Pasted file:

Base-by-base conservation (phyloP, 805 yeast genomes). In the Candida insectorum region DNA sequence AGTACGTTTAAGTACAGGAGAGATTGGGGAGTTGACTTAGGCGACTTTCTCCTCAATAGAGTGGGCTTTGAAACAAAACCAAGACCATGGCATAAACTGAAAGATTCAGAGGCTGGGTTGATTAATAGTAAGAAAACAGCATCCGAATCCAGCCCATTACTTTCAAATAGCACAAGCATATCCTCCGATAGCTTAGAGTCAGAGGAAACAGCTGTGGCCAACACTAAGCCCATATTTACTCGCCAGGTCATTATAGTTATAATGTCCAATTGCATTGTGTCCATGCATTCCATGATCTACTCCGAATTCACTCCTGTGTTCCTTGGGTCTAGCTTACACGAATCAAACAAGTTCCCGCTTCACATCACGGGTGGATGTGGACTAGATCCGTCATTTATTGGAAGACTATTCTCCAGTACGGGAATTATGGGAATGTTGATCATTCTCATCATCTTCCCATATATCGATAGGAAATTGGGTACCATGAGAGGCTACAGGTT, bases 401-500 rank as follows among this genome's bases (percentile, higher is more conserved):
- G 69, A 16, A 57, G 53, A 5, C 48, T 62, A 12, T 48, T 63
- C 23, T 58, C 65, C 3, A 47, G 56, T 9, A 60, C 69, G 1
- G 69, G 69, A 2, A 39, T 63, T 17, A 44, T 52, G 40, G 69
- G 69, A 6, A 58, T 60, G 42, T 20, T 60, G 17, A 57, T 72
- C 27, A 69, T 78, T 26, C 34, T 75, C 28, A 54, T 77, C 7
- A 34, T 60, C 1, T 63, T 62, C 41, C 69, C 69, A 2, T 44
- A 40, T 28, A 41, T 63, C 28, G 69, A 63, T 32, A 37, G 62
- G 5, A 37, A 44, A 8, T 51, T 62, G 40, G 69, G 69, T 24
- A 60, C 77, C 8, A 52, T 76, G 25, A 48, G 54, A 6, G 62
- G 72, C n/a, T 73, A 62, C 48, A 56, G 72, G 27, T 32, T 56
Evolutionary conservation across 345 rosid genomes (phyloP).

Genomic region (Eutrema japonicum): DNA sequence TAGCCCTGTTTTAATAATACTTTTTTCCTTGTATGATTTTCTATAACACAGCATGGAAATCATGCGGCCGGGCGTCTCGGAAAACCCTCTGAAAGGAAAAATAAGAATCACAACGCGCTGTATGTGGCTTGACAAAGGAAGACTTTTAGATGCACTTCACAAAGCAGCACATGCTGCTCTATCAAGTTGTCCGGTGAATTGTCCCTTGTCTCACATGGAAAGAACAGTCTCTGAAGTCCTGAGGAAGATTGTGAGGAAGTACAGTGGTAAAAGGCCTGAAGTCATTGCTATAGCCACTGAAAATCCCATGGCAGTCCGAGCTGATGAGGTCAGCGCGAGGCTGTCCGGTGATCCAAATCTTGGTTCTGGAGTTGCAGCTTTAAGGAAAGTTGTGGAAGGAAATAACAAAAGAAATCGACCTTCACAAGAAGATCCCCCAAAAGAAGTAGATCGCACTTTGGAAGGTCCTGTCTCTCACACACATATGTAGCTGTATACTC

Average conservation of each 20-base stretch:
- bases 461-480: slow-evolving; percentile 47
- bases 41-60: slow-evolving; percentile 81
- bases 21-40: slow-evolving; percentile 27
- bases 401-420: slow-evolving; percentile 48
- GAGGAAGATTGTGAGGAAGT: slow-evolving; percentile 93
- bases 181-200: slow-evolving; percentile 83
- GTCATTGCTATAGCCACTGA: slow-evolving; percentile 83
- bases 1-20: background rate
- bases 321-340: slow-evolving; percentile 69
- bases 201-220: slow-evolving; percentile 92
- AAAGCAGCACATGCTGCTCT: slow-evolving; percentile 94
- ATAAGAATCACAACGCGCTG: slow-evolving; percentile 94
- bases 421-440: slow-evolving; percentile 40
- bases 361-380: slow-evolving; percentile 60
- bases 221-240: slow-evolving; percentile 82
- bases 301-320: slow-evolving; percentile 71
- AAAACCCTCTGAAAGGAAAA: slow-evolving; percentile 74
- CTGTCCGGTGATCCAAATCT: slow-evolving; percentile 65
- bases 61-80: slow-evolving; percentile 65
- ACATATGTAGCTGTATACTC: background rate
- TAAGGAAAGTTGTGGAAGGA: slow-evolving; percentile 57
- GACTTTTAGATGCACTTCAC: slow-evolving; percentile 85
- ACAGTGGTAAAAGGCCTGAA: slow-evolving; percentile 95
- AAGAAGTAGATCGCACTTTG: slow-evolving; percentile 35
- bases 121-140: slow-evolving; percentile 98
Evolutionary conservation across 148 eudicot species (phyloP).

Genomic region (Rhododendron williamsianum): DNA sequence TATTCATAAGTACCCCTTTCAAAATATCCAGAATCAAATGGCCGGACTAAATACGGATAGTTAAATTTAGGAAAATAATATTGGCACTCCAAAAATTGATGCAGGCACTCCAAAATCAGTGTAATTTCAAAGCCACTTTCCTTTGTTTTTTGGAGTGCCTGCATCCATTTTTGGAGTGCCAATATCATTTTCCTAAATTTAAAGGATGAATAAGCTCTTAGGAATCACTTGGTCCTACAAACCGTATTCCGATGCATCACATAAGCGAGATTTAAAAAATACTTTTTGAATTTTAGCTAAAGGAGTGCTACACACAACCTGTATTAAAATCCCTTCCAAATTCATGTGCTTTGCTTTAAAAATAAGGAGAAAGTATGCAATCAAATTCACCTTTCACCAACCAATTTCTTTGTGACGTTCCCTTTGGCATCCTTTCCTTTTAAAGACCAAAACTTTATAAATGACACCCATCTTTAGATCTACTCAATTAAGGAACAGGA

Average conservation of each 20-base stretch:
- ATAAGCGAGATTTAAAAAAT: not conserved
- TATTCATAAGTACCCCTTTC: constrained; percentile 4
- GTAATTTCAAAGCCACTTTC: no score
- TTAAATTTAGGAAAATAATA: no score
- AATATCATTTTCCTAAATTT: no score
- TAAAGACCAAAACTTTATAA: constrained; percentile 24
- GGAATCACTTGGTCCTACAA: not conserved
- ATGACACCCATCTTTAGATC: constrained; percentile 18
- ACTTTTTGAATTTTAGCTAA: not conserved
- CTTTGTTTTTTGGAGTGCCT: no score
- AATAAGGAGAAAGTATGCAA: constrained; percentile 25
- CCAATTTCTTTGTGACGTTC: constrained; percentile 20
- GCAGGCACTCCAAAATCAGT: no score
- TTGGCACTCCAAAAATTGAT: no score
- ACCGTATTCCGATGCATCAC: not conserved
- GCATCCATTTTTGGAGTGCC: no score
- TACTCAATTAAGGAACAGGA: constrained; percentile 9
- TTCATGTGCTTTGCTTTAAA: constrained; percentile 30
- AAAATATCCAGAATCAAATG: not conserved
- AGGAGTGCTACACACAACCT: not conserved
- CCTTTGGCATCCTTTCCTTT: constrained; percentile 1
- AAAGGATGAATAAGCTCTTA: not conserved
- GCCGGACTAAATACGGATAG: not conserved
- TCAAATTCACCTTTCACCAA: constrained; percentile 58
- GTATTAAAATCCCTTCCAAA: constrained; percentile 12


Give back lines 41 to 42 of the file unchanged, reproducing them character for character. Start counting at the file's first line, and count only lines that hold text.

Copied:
Genomic region (Rhododendron williamsianum): DNA sequence TATTCATAAGTACCCCTTTCAAAATATCCAGAATCAAATGGCCGGACTAAATACGGATAGTTAAATTTAGGAAAATAATATTGGCACTCCAAAAATTGATGCAGGCACTCCAAAATCAGTGTAATTTCAAAGCCACTTTCCTTTGTTTTTTGGAGTGCCTGCATCCATTTTTGGAGTGCCAATATCATTTTCCTAAATTTAAAGGATGAATAAGCTCTTAGGAATCACTTGGTCCTACAAACCGTATTCCGATGCATCACATAAGCGAGATTTAAAAAATACTTTTTGAATTTTAGCTAAAGGAGTGCTACACACAACCTGTATTAAAATCCCTTCCAAATTCATGTGCTTTGCTTTAAAAATAAGGAGAAAGTATGCAATCAAATTCACCTTTCACCAACCAATTTCTTTGTGACGTTCCCTTTGGCATCCTTTCCTTTTAAAGACCAAAACTTTATAAATGACACCCATCTTTAGATCTACTCAATTAAGGAACAGGA

Average conservation of each 20-base stretch: